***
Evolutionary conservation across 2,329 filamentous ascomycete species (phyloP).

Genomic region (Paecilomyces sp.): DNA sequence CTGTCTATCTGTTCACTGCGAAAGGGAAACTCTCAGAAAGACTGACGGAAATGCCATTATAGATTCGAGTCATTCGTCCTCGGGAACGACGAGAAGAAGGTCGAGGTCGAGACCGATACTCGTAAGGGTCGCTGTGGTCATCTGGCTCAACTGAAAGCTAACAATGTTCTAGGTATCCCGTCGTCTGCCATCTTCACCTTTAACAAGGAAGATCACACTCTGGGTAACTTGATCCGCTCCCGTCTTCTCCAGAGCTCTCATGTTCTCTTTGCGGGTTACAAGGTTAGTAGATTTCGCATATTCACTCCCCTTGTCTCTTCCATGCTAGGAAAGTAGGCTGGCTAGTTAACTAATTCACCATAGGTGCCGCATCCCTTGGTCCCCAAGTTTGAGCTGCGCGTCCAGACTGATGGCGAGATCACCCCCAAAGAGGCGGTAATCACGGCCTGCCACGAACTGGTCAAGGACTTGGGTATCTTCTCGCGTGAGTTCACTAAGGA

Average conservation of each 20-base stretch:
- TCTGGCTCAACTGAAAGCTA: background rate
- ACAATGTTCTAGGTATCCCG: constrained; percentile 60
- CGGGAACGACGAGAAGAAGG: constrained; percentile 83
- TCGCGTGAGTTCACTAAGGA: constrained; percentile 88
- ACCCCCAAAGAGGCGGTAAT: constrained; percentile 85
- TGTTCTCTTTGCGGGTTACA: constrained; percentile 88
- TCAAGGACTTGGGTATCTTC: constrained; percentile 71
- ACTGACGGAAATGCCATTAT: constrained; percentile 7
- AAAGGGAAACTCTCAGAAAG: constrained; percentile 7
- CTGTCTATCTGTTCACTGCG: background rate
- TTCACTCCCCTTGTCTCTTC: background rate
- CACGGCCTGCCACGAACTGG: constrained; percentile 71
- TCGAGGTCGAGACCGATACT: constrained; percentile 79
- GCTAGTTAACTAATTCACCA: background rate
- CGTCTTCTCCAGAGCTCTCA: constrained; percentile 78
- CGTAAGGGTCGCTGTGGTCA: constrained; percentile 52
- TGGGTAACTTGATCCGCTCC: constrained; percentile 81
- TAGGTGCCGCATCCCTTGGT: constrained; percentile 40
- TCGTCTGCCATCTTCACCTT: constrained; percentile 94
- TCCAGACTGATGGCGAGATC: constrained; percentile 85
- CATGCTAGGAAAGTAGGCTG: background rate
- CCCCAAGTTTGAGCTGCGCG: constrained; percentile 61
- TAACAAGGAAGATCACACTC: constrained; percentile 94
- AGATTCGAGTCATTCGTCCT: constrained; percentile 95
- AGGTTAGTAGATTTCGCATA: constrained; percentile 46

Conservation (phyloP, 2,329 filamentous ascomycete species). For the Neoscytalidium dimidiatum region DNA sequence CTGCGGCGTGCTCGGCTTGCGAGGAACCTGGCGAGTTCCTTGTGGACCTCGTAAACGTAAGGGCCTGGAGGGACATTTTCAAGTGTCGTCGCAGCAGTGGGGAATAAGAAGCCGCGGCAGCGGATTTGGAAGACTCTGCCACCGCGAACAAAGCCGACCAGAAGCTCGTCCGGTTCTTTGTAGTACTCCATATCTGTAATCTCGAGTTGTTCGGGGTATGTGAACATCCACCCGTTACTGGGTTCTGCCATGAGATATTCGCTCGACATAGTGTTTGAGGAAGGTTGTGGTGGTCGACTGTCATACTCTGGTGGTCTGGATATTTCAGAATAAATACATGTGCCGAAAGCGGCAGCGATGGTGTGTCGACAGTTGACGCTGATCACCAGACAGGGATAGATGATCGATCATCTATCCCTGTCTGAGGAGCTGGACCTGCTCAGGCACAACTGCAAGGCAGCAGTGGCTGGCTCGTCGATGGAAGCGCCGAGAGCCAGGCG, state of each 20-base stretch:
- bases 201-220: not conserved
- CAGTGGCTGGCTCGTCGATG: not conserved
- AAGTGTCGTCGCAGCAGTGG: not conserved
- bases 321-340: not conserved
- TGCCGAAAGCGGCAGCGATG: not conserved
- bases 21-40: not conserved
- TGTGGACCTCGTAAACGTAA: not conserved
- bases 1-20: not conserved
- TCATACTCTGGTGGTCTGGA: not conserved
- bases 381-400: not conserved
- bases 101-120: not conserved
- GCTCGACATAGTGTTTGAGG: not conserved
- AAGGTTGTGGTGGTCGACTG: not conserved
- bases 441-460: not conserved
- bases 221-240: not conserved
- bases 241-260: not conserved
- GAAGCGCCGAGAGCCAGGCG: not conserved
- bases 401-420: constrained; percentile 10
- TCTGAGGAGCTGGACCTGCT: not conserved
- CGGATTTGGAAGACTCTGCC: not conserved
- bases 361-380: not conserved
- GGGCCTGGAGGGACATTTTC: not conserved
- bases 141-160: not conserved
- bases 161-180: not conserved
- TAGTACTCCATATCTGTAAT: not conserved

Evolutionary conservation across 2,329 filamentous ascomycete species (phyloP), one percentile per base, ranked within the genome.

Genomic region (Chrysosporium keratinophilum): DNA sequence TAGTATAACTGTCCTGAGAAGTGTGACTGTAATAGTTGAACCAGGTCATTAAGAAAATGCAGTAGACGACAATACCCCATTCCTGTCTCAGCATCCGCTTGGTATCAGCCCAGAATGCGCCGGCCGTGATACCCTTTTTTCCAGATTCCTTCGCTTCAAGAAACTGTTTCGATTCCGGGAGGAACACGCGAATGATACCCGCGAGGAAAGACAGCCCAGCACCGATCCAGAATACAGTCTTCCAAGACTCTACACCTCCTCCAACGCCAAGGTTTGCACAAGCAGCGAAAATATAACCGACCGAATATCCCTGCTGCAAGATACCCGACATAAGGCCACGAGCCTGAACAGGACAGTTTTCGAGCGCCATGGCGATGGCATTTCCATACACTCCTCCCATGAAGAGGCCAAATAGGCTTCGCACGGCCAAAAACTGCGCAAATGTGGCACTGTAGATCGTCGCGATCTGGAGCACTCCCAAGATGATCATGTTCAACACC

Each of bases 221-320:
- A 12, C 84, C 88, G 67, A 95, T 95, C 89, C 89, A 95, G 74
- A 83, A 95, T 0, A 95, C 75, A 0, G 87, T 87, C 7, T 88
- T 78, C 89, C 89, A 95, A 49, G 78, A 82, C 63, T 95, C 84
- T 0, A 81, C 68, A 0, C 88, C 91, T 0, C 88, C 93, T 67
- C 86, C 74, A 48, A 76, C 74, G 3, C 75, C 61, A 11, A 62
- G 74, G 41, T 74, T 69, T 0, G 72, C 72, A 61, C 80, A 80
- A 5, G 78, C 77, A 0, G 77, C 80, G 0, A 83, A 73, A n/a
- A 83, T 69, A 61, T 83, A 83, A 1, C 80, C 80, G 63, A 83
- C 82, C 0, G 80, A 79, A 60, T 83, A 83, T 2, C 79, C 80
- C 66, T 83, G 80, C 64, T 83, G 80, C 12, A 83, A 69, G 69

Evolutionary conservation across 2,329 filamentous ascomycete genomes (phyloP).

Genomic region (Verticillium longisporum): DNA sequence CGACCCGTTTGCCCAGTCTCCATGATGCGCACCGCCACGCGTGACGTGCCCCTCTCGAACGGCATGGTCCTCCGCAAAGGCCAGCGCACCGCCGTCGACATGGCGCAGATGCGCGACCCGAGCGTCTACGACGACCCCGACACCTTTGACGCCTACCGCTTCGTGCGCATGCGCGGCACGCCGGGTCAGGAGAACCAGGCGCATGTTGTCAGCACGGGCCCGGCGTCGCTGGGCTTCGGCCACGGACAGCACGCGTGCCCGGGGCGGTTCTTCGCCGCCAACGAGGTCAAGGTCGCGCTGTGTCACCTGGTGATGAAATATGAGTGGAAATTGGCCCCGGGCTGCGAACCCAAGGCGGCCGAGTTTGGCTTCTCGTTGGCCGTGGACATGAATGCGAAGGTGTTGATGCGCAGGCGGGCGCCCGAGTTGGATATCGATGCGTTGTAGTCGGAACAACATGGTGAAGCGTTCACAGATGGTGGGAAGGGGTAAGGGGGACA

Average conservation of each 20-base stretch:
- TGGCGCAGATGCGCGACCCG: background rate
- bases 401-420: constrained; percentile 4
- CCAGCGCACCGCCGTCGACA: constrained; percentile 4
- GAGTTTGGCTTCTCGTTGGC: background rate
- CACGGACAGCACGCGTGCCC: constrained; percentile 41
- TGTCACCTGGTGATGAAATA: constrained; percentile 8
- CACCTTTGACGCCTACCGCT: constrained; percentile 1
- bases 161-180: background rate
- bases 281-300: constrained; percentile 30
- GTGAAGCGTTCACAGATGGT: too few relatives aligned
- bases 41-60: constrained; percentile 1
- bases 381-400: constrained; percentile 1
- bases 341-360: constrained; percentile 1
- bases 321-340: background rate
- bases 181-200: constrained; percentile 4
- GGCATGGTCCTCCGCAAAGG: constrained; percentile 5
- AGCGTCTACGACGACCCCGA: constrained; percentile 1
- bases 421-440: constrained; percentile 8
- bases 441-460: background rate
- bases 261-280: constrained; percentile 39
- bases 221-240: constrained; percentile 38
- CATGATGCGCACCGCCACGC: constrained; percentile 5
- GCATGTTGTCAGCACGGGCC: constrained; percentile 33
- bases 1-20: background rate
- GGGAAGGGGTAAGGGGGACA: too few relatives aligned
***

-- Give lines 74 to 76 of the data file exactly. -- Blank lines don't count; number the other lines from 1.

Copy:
- GAGTTTGGCTTCTCGTTGGC: background rate
- CACGGACAGCACGCGTGCCC: constrained; percentile 41
- TGTCACCTGGTGATGAAATA: constrained; percentile 8